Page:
Tax Preparation FAQs
What is the deadline for filing taxes?
In most years, the deadline is April 15, unless that date falls on a weekend or holiday. In 2023, the deadline is April 18.
What is taxable income?
At the graduate level, all fellowship and assistantship stipends are considered taxable income by the IRS and by New York state. For U.S. citizens, fellowship stipends do not generally have tax taken out at the time of payment. However, the IRS requires Cornell to withhold 14% in taxes from stipends paid to “non-resident aliens” (international students), unless the student is eligible for exemption under a tax treaty. All students are expected to report the stipend and taxable income on their tax return forms.
For graduate student assistantship stipends, taxes are withheld at the time of disbursement and the stipend amount is reported to the IRS by Cornell.
Graduate students may exclude from income monies spent for tuition and fees, books, supplies, and equipment required for courses. Tax treatment of specific items may change from year to year. It’s important to visit the IRS website for the most recent regulations.
International students may or may not pay taxes on fellowship stipends depending on the specific provisions of the tax treaty between their home country and the United States. Please consult with a tax expert well in advance of the tax due date, which is generally on or around April 15.
Student loans are not considered taxable income.
Each student is responsible for determining how the tax law applies to his or her own situation. For more information about taxes and links to the Internal Revenue Service (IRS), please visit Cornell’s tax issues FAQ for students.
What types of taxes do I need to pay?
This depends on your individual circumstances and your legal residence.
How do I get started?
- Go to Student Center to make sure your address on record is accurate. If you received any funds through the university, you will receive tax documents detailing what you received. Domestic students should have received most of them by January 31. International students will receive their documents soon.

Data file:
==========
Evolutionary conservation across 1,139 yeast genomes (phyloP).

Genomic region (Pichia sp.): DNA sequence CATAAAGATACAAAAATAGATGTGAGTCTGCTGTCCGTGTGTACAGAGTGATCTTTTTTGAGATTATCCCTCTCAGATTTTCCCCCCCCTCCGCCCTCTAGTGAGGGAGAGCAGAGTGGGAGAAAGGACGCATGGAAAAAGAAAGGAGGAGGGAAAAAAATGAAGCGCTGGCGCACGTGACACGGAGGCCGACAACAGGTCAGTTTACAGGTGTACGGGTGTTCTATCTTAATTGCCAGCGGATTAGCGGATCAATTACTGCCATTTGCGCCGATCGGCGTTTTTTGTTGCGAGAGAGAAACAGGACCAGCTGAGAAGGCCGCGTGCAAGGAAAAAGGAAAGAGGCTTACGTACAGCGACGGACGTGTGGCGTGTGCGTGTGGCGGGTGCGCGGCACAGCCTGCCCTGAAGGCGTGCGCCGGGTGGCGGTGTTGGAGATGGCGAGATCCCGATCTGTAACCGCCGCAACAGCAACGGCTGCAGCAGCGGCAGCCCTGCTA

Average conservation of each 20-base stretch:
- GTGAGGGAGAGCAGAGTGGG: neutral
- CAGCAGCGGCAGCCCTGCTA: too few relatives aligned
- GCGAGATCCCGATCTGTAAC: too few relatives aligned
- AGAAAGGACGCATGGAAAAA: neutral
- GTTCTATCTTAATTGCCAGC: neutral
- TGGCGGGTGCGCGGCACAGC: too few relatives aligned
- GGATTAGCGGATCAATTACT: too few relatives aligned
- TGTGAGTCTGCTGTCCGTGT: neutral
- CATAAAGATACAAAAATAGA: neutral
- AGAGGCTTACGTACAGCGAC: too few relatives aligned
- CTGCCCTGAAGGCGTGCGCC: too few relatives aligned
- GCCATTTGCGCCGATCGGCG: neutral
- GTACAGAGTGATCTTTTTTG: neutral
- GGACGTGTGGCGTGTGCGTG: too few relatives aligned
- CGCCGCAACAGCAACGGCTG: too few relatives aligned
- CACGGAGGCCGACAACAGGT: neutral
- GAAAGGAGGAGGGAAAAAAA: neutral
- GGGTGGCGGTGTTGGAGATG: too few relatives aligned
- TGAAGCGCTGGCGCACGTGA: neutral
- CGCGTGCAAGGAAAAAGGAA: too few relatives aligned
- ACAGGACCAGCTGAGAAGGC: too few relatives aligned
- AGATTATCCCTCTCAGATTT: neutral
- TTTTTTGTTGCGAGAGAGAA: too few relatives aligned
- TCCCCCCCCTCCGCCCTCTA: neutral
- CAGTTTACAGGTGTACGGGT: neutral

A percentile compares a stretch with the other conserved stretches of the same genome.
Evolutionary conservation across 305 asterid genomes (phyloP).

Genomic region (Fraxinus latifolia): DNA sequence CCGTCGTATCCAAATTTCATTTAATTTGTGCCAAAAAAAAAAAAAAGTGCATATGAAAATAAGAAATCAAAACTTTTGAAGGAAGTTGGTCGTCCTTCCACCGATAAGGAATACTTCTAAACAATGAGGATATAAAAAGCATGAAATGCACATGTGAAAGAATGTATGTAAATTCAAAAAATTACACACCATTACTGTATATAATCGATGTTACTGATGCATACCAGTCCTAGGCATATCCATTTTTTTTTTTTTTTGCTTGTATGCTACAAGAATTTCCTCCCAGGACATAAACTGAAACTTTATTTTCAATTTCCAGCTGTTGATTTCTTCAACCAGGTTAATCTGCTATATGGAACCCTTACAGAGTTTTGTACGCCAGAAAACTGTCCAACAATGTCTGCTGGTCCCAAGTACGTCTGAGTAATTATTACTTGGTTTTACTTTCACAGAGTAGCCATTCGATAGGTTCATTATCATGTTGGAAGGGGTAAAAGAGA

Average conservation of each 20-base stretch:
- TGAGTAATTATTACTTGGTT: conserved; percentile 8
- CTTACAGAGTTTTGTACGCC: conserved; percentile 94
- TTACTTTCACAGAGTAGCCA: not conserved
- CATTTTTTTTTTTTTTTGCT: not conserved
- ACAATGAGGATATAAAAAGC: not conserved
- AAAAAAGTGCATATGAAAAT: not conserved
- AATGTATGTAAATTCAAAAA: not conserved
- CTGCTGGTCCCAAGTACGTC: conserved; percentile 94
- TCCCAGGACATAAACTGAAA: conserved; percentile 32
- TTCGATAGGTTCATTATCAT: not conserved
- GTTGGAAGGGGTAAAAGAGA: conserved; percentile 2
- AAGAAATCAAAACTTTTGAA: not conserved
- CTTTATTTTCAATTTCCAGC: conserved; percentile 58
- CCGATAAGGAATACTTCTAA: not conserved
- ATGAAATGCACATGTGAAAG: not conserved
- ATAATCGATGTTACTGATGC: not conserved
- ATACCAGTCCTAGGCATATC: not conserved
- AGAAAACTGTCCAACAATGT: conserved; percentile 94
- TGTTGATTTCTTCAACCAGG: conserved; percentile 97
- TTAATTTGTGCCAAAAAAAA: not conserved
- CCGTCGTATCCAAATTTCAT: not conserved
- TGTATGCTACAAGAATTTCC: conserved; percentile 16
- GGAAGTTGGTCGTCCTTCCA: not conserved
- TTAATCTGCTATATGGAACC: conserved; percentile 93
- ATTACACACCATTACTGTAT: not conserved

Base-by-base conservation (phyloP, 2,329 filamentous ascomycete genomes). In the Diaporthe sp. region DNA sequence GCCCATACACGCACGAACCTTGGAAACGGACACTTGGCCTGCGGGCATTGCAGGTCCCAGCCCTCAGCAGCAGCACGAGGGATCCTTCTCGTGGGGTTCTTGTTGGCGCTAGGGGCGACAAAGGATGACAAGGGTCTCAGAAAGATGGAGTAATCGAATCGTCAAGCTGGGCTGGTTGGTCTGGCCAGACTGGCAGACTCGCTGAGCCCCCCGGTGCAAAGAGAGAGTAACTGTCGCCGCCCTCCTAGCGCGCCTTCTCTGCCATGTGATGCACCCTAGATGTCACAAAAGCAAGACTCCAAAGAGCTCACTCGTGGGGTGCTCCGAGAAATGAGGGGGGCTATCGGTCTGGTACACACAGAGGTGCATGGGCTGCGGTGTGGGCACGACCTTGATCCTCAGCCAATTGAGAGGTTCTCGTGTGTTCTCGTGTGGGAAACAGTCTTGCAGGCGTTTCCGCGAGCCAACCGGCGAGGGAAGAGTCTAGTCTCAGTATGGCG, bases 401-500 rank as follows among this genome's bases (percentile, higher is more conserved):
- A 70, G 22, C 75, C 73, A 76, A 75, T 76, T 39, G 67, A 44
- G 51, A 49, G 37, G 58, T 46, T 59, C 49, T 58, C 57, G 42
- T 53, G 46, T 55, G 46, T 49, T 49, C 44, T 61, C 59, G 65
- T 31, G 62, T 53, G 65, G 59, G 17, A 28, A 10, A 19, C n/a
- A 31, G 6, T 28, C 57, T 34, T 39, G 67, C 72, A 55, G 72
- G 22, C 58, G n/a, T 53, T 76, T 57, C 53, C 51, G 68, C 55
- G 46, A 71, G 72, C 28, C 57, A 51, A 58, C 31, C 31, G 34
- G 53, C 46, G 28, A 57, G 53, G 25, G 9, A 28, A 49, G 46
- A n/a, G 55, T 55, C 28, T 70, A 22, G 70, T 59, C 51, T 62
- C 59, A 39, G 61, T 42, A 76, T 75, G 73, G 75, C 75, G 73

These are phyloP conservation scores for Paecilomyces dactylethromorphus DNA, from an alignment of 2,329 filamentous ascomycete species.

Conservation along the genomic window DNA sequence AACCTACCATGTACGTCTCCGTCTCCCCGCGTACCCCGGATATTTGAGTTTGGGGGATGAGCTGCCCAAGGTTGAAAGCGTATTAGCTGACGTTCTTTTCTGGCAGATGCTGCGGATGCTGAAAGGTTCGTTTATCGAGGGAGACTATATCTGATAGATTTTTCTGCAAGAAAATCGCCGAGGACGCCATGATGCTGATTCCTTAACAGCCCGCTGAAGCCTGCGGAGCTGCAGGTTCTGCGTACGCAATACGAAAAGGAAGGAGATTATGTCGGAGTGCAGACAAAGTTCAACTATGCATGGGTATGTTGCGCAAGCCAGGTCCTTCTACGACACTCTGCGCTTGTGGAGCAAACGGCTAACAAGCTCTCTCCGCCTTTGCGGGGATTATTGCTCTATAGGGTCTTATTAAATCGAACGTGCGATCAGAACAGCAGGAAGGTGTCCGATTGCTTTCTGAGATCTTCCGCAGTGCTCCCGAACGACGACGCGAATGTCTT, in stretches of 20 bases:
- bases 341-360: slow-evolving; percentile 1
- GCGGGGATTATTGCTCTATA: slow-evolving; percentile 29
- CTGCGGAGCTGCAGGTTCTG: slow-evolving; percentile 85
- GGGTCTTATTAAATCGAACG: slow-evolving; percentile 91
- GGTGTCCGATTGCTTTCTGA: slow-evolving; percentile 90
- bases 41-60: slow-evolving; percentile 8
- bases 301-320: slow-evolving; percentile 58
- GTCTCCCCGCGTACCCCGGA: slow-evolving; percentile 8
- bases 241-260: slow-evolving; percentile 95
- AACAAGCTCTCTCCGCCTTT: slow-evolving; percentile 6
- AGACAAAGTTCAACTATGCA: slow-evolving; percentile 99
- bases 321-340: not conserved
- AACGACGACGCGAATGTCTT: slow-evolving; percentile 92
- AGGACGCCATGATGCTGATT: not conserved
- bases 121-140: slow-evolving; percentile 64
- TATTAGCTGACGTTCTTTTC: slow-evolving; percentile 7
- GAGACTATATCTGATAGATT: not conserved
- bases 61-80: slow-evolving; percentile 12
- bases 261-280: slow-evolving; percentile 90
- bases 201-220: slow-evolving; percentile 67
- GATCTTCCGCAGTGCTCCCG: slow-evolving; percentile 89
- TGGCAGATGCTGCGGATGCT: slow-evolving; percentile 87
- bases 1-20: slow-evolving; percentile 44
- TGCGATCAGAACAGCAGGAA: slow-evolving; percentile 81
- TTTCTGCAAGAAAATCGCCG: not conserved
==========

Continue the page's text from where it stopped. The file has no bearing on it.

- Collect your documents and any other statements you might have received. For example, your bank may have sent you a statement depending on the type of account you have and the bank’s location.
- How you file will depend on your residency.
- Domestic students: IRS Free File may be utilized if adjusted gross income (AGI) is $73,000 or less. You may want to work with a tax preparer. If so, follow the tips listed below.
- International students: The Office of Global Learning provides free tax preparation software for international students. (Turbo Tax and other products do not include the right forms for international students.)
Where can I get help preparing taxes?
- For international students: Tax information for International Students – Global Learning provides free tax preparation software for international students. (Turbo Tax and other products do not include the right forms for international students, do not use them.)
- Tax preparation from Alternatives Credit Union: Alternatives Federal Credit Union offers free tax preparation for those who qualify. If your income is less than $60,000, you could be eligible.
If you decide to work with a tax preparer, please follow these tips:
- Check the preparer’s qualifications
- Check the preparer’s history
- Ask about service fees
- Ask to e-file
- Make sure the preparer is available
- Provide records and receipts
- Never sign a blank return
- Review before signing
- Ensure the preparer signs and includes their PTIN
What is the outcome after I file my taxes?
There are generally two outcomes. You will need to either pay taxes if you did not pay enough during the previous calendar year. Or, if you overpaid your tax burden, you will receive a tax refund.
My friends pay less tax than me. Why?
Taxes are highly individualized based on many factors that vary greatly even between two people in similar circumstances. Your salary and withholding tax are only two pieces of a much bigger puzzle. Income, deductions, number of exemptions, tax credits, phase-out of exemptions, deductions, and credits, as well as withholding and estimated tax payments, are all factors in determining the amount of your refund or (gasp!) the amount you owe the government at year end.
Your annual income tax calculation starts with ALL sources of taxable income for the year. In addition to your weekly paycheck, this can include a spouse’s salary, interest, dividends, capital gains or losses, unemployment, retirement distributions, social security, rental income, small business income, cancelled debts, alimony, gambling winnings, and even bribes! You also have adjustments to income. Depending on your situation, these could include deductions for traditional IRA contributions, student loan interest deduction, alimony paid, and others.
Where do I learn more about taxes?
See the list of websites on the Graduate School’s Tax Information page.